fallen astray from its short story roots; and while we cannot
    ourselves resurrect them, we can at least provide an outlet in which
    they may be explored. And while certainly there remain great and
    storied science fiction publications — Locus, Analog and Asimov’s,
    among others — we believe not only that there is room for more, but
    also that there is room for difference, for something that simply is
    new rather than old.

    Theodore Sturgeon, in our estimation the greatest science fiction
    short story writer to have lived — and no stranger himself to the
    pulps — once famously said that “a science fiction story is a story
    built around human beings, with a human problem and a human solution,
    which would not have happened at all without its scientific content.”
    We see our mission here at Science Fiction Quarterly within the
    framework of Sturgeon’s claim. We want, first and foremost, to publish
    the best collection of science fiction essays and stories that we
    possibly can every three months; but additionally we want to publish
    work that in exploring the possibilities of technology retains a human
    — and, dare we say, a moral — core.

    Science Fiction Quarterly welcomes all submissions of short fiction
    and other artwork rooted in the genres of science and speculative
    fiction, as well as essays and reviews of science fiction books,
    films, and television shows. In particular, in addition to fiction, we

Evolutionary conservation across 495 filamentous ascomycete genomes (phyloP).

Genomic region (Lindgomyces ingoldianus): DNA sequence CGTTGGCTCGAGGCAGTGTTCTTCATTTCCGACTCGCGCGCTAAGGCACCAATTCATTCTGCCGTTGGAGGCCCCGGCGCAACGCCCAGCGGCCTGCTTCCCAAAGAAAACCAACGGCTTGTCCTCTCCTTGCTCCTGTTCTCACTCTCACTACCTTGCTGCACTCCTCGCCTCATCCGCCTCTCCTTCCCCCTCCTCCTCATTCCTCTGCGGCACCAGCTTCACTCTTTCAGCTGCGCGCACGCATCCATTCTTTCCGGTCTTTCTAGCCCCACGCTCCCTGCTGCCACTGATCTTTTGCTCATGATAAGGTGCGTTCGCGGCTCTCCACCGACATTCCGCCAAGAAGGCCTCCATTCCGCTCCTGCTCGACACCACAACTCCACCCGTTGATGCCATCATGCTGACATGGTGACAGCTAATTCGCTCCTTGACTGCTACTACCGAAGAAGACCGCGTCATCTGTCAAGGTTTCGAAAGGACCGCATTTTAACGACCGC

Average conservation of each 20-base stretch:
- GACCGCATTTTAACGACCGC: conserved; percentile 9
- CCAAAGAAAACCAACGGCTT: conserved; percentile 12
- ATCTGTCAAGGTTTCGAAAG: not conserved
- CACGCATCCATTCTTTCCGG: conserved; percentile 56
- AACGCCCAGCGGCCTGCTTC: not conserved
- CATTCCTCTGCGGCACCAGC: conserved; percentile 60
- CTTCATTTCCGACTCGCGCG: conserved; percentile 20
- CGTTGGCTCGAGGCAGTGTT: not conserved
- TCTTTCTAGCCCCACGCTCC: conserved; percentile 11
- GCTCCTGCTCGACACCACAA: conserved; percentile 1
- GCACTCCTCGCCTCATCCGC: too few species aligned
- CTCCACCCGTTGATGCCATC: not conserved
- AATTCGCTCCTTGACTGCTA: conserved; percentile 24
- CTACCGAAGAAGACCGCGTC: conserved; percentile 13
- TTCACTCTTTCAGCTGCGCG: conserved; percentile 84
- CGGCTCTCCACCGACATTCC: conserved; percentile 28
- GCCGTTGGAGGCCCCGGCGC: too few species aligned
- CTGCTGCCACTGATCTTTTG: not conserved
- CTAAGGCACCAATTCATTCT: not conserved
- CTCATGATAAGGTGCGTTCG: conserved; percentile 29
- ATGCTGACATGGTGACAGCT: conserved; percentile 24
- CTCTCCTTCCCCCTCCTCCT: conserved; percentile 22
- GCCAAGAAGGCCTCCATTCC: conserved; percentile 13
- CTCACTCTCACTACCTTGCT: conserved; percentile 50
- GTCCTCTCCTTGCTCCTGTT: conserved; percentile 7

are interested in publishing “think pieces” related to topics in
    science fiction, both as a genre and as a craft; we are also
    interested in profiles of science fiction writers and editors. We
    accept all written submissions of up to 60 pages.

    Authors receive compensation based on how much revenue is generated by the
    advertisements — placed contextually by Google Adsense — displayed
    to the sides of their stories. Also, readers will also be encouraged to
    donate to the authors of stories they particularly enjoy. All of our authors retain the copyright to their work.

    To submit work, you may either send a reply to this e-mail and include your submission as an attachment, or send an e-mail to submissions@sfquarterly.net with “submission” in your subject line.

    Thanks very much for reading, and whether or not you choose to submit
    work, we hope that we can count you as a reader in the months ahead.
    If you have any questions, please do not hesitate to reply to this
    message, or call me at +1 646 789 4174.

    Best regards,

    Glover Wright
    Editor

  5. Anonymous says:

    Is that last comment blog spam?

    Love the cover. All of the covers in the Entire series are great.

  6. Anonymous says:

    Is that last comment blog spam?

    Love the cover. All of the covers in the Entire series are great.

    – Shaun Farrell

  7. Anonymous says:

    well done

    thanks much, brother